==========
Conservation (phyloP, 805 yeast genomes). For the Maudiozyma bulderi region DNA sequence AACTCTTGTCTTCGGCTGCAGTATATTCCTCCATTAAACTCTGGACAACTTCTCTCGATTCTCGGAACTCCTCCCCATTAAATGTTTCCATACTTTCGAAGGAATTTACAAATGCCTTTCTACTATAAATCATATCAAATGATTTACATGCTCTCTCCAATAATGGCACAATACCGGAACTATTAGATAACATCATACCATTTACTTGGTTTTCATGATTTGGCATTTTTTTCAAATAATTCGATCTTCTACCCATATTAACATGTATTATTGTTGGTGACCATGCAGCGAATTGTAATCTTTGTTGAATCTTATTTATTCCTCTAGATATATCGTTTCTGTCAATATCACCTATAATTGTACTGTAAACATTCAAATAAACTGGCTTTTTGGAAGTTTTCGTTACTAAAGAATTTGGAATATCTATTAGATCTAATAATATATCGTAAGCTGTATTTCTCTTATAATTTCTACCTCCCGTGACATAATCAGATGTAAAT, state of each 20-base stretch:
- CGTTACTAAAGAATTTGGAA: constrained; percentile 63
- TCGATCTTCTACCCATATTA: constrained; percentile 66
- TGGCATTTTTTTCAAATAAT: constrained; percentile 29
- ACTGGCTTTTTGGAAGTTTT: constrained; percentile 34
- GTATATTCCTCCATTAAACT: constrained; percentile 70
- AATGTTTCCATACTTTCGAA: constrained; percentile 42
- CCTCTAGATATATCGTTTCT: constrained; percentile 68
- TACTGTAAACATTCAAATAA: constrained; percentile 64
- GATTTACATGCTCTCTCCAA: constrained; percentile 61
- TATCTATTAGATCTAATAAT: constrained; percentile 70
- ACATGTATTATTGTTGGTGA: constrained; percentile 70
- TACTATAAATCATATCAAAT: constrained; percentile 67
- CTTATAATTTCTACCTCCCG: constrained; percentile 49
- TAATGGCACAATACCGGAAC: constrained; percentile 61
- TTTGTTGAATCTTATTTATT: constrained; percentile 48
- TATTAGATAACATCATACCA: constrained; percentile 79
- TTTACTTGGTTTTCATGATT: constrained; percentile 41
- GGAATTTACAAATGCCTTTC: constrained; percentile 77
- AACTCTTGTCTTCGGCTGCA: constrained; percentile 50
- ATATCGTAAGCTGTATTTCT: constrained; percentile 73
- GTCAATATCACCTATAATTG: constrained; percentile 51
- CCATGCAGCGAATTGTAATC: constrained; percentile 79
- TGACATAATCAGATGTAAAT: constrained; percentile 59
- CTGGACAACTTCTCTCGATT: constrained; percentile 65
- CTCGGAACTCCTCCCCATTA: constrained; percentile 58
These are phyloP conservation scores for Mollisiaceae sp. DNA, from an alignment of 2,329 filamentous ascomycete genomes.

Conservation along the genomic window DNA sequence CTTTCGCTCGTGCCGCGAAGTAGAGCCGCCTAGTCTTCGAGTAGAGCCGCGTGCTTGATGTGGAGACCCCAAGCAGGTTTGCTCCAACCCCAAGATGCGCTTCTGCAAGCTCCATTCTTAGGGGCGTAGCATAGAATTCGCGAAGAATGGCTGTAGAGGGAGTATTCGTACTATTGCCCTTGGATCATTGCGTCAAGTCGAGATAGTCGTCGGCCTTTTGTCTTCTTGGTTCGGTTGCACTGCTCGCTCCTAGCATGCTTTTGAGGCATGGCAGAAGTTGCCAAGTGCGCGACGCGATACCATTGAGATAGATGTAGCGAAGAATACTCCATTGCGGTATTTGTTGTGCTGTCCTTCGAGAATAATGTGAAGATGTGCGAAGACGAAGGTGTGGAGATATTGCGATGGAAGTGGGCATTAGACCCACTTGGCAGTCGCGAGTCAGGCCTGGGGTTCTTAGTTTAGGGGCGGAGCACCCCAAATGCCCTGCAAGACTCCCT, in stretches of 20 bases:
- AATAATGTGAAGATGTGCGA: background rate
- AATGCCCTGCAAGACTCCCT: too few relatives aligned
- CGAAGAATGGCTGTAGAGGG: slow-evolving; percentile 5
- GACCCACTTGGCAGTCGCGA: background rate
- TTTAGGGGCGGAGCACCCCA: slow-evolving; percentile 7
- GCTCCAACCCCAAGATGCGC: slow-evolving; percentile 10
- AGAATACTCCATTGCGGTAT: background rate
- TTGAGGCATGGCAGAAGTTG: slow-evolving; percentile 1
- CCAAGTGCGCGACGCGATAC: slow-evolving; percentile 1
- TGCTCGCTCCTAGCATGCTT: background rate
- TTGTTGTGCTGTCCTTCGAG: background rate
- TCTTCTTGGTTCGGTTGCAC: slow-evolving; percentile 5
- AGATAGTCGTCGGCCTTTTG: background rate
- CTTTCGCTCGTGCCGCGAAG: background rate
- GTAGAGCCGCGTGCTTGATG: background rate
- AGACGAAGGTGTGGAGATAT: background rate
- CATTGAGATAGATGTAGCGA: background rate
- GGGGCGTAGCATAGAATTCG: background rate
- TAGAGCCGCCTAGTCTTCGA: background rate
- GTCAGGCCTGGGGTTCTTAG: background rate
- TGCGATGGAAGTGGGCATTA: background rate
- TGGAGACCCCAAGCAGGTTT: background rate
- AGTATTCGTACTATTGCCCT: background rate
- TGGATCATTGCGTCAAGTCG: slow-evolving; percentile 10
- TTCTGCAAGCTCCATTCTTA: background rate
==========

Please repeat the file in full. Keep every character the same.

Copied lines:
Conservation (phyloP, 805 yeast genomes). For the Maudiozyma bulderi region DNA sequence AACTCTTGTCTTCGGCTGCAGTATATTCCTCCATTAAACTCTGGACAACTTCTCTCGATTCTCGGAACTCCTCCCCATTAAATGTTTCCATACTTTCGAAGGAATTTACAAATGCCTTTCTACTATAAATCATATCAAATGATTTACATGCTCTCTCCAATAATGGCACAATACCGGAACTATTAGATAACATCATACCATTTACTTGGTTTTCATGATTTGGCATTTTTTTCAAATAATTCGATCTTCTACCCATATTAACATGTATTATTGTTGGTGACCATGCAGCGAATTGTAATCTTTGTTGAATCTTATTTATTCCTCTAGATATATCGTTTCTGTCAATATCACCTATAATTGTACTGTAAACATTCAAATAAACTGGCTTTTTGGAAGTTTTCGTTACTAAAGAATTTGGAATATCTATTAGATCTAATAATATATCGTAAGCTGTATTTCTCTTATAATTTCTACCTCCCGTGACATAATCAGATGTAAAT, state of each 20-base stretch:
- CGTTACTAAAGAATTTGGAA: constrained; percentile 63
- TCGATCTTCTACCCATATTA: constrained; percentile 66
- TGGCATTTTTTTCAAATAAT: constrained; percentile 29
- ACTGGCTTTTTGGAAGTTTT: constrained; percentile 34
- GTATATTCCTCCATTAAACT: constrained; percentile 70
- AATGTTTCCATACTTTCGAA: constrained; percentile 42
- CCTCTAGATATATCGTTTCT: constrained; percentile 68
- TACTGTAAACATTCAAATAA: constrained; percentile 64
- GATTTACATGCTCTCTCCAA: constrained; percentile 61
- TATCTATTAGATCTAATAAT: constrained; percentile 70
- ACATGTATTATTGTTGGTGA: constrained; percentile 70
- TACTATAAATCATATCAAAT: constrained; percentile 67
- CTTATAATTTCTACCTCCCG: constrained; percentile 49
- TAATGGCACAATACCGGAAC: constrained; percentile 61
- TTTGTTGAATCTTATTTATT: constrained; percentile 48
- TATTAGATAACATCATACCA: constrained; percentile 79
- TTTACTTGGTTTTCATGATT: constrained; percentile 41
- GGAATTTACAAATGCCTTTC: constrained; percentile 77
- AACTCTTGTCTTCGGCTGCA: constrained; percentile 50
- ATATCGTAAGCTGTATTTCT: constrained; percentile 73
- GTCAATATCACCTATAATTG: constrained; percentile 51
- CCATGCAGCGAATTGTAATC: constrained; percentile 79
- TGACATAATCAGATGTAAAT: constrained; percentile 59
- CTGGACAACTTCTCTCGATT: constrained; percentile 65
- CTCGGAACTCCTCCCCATTA: constrained; percentile 58
These are phyloP conservation scores for Mollisiaceae sp. DNA, from an alignment of 2,329 filamentous ascomycete genomes.

Conservation along the genomic window DNA sequence CTTTCGCTCGTGCCGCGAAGTAGAGCCGCCTAGTCTTCGAGTAGAGCCGCGTGCTTGATGTGGAGACCCCAAGCAGGTTTGCTCCAACCCCAAGATGCGCTTCTGCAAGCTCCATTCTTAGGGGCGTAGCATAGAATTCGCGAAGAATGGCTGTAGAGGGAGTATTCGTACTATTGCCCTTGGATCATTGCGTCAAGTCGAGATAGTCGTCGGCCTTTTGTCTTCTTGGTTCGGTTGCACTGCTCGCTCCTAGCATGCTTTTGAGGCATGGCAGAAGTTGCCAAGTGCGCGACGCGATACCATTGAGATAGATGTAGCGAAGAATACTCCATTGCGGTATTTGTTGTGCTGTCCTTCGAGAATAATGTGAAGATGTGCGAAGACGAAGGTGTGGAGATATTGCGATGGAAGTGGGCATTAGACCCACTTGGCAGTCGCGAGTCAGGCCTGGGGTTCTTAGTTTAGGGGCGGAGCACCCCAAATGCCCTGCAAGACTCCCT, in stretches of 20 bases:
- AATAATGTGAAGATGTGCGA: background rate
- AATGCCCTGCAAGACTCCCT: too few relatives aligned
- CGAAGAATGGCTGTAGAGGG: slow-evolving; percentile 5
- GACCCACTTGGCAGTCGCGA: background rate
- TTTAGGGGCGGAGCACCCCA: slow-evolving; percentile 7
- GCTCCAACCCCAAGATGCGC: slow-evolving; percentile 10
- AGAATACTCCATTGCGGTAT: background rate
- TTGAGGCATGGCAGAAGTTG: slow-evolving; percentile 1
- CCAAGTGCGCGACGCGATAC: slow-evolving; percentile 1
- TGCTCGCTCCTAGCATGCTT: background rate
- TTGTTGTGCTGTCCTTCGAG: background rate
- TCTTCTTGGTTCGGTTGCAC: slow-evolving; percentile 5
- AGATAGTCGTCGGCCTTTTG: background rate
- CTTTCGCTCGTGCCGCGAAG: background rate
- GTAGAGCCGCGTGCTTGATG: background rate
- AGACGAAGGTGTGGAGATAT: background rate
- CATTGAGATAGATGTAGCGA: background rate
- GGGGCGTAGCATAGAATTCG: background rate
- TAGAGCCGCCTAGTCTTCGA: background rate
- GTCAGGCCTGGGGTTCTTAG: background rate
- TGCGATGGAAGTGGGCATTA: background rate
- TGGAGACCCCAAGCAGGTTT: background rate
- AGTATTCGTACTATTGCCCT: background rate
- TGGATCATTGCGTCAAGTCG: slow-evolving; percentile 10
- TTCTGCAAGCTCCATTCTTA: background rate